To buy or not to buy? That is indeed the age-old question for renters who are flirting with the idea of homeownership amid fast-rising rental prices. But in today’s wild and scary housing market—where prices seem to have no ceiling, mortgage rates are once again climbing, and the number of homes going up for sale is paltry—the answer is a bit more complicated than usual. Check that: a lot more complicated.
Those renewing their leases are often slack-jawed as they’re confronted with steep, double-digit rental hikes—a huge change from just a year ago, when landlords were eagerly giving away concessions such as free months of rent to fill up their buildings. Rents surged more than 19% in the 50 largest markets over the past year, according to the latest data from December from Realtor.com®. That’s even more than the increase in for-sale home prices.
So does it make more sense to buy a home and lock in fixed housing costs before prices and mortgage rates rise even further? Or should folks continue renting while they wait for the seller’s market to (potentially) come back down to Earth? Conventional wisdom has suggested that it almost always makes more financial sense, at least in the long term, to buy rather than rent. But is that still true today?
As is so often the case these days, it all depends on where you live.
So the Realtor.com data team took a deep dive to find the places where it could make more financial sense to become a homeowner—and where it could be cheaper to remain (or become) tenants.
Spoiler: It still makes sense to buy in about three-quarters of the 100 largest metropolitan areas, according to our analysis. The median list price for homes for sale across the country was $375,000 in December, with the median mortgage payment averaging about $1,407 a month in the 100 largest metros. (This assumes buyers put down 10% and does not include property taxes or home insurance.)
While that’s not anything to sneeze at, it’s considerably less than the $1,651 monthly median rental payment. And, of course, homeownership has the big added bonus of building equity.
It’s often easier to purchase in the Midwest and South, which tend to have lower-priced homes, if folks can muster up a down payment. That can mean a monthly mortgage payment is less than a rent bill. Meanwhile, it can be better to rent in pricier, emerging tech hubs and established ones in coastal California—unless money is no object.
“Places where it’s better to rent tend to have much higher-paying jobs, and as a result of that, both home prices and rents are going to be elevated—but home prices much more so,” says George Ratiu, manager of economic research for Realtor.com. That means these places have a high barrier to entry for buying homes.
Home prices have risen significantly since the start of the COVID-19 pandemic, as buyers flush with savings were able to make the move to become homeowners.
Meanwhile, in part because of a national eviction moratorium and partly due to underbuilding, vacancy rates in rentals have reached the lowest level since at least the 1980s, according to the St. Louis Federal Reserve. That means more people are vying for fewer units, making them more costly.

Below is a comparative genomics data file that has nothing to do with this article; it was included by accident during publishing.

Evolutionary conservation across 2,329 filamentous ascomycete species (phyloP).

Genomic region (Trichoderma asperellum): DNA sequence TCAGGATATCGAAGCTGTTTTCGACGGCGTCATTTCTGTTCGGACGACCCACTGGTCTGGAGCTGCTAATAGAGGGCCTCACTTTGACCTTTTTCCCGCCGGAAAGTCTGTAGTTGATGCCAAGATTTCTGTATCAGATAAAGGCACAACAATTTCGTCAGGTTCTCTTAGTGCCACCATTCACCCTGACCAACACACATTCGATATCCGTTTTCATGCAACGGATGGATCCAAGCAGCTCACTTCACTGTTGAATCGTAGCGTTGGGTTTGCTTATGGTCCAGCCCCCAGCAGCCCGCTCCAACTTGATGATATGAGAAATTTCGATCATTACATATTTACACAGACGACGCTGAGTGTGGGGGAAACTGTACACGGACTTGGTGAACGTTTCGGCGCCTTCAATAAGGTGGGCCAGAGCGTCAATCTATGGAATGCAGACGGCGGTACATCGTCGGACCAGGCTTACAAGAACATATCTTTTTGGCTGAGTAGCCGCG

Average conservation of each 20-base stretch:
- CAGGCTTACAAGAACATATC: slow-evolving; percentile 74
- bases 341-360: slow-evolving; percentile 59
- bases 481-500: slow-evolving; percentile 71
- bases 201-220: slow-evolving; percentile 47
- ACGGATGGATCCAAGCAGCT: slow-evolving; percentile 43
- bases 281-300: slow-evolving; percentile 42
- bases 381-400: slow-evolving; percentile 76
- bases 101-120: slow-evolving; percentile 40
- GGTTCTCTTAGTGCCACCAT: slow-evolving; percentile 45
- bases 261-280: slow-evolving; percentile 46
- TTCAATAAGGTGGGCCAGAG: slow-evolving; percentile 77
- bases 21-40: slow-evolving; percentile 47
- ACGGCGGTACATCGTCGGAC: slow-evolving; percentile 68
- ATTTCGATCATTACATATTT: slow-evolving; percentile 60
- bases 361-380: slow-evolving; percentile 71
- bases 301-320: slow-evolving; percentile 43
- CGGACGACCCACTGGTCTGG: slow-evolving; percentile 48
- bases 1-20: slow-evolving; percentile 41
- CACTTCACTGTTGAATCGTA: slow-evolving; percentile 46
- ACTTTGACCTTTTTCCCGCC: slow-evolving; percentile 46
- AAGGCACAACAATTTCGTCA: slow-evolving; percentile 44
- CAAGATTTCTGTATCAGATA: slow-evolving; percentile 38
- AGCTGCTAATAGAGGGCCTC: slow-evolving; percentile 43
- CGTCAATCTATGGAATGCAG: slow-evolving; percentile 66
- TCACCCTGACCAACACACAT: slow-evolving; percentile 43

“Last year we saw really pretty staggering rent growth,” says Chris Salviati, senior housing economist at Apartment List.
According to the rental listing website’s rent index, rents jumped 18% in 2021.
“That level of rent growth is not something we had experienced at any time in recent pre-pandemic history,” says Salviati.
To come up with our rent versus buy list, we looked at the median rents of homes in the 100 largest metropolitan areas. (We evaluated all rentals, whether or not they were one-bedroom apartments or four-bedroom houses.) We then looked at the median home prices in those 100 places and calculated the monthly cost of buying with a 30-year fixed-rate mortgage. We did not include other costs that come with homeownership, such as taxes and insurance. Here’s what the data shows:
Median home price in December: $444,450
Monthly payment (with 10% down and a 3.5% mortgage rate): $1,796
Median rent: $4,005
Located on Florida’s southwest coast, the Fort Myers metro, which includes Cape Coral, has long been a popular destination for vacation-home buyers and seniors. They’ve been attracted by the warm weather and reasonably priced housing stock. (The median home price here was $50,000 less than in Miami last month.)
With 400 miles of canals here, potential homeowners can find plenty of places with water access for boating and fishing. But a massive hurricane a few years ago turned the water toxic with foul-smelling algae blooms, a big turnoff for buyers. That’s kept home prices comparatively low here, while inventory isn’t as sparse as other places in the country.
Since then, the Army Corps of Engineers has implemented a water filtration system and prices have started to rise again.
Meanwhile, people who bought homes here before the Great Recession and rented them out have decided to sell, leaving a dearth of affordable rentals, says Mike Lombardo, a broker with Old Glory Realty.
“Even if you wanted to rent something, the probability of getting a rental is pretty low,” Lombardo says.
Buyers looking for a slice of the Florida lifestyle can get a remodeled three-bedroom home with a pool for $375,000.
Median home price: $347,250
Monthly payment: $1,414
Median rent: $3,178
With miles of sprawling, flat land and few regulations for builders, this south-central Texas city has seen new homes popping up at a rapid pace. Even older homes that may need updates are being torn down to make room for new abodes.
With lots of places to choose from, competition isn’t nearly as fierce here as in Austin, an hour and a half away. And home prices here are reasonable compared with much of the rest of the country. But of course, affordability is relative to how much people make, and the city’s median household income was about $52,000, according to U.S. Census data.
A newly built, three-bedroom home close to Lackland Air Force Base, a big employer in the area, was recently listed for just $255,000.
Median home price: $175,000
Monthly payment: $715
Median rent: $2,156
Like a lot of Rust Belt cities, this former coal and industry town has seen its share of struggles over the years, including nearly going bankrupt in 2012. But lately, Scranton has been attracting buyers looking to escape pricey cities in the Northeast, including remote workers looking to settle somewhere more affordable.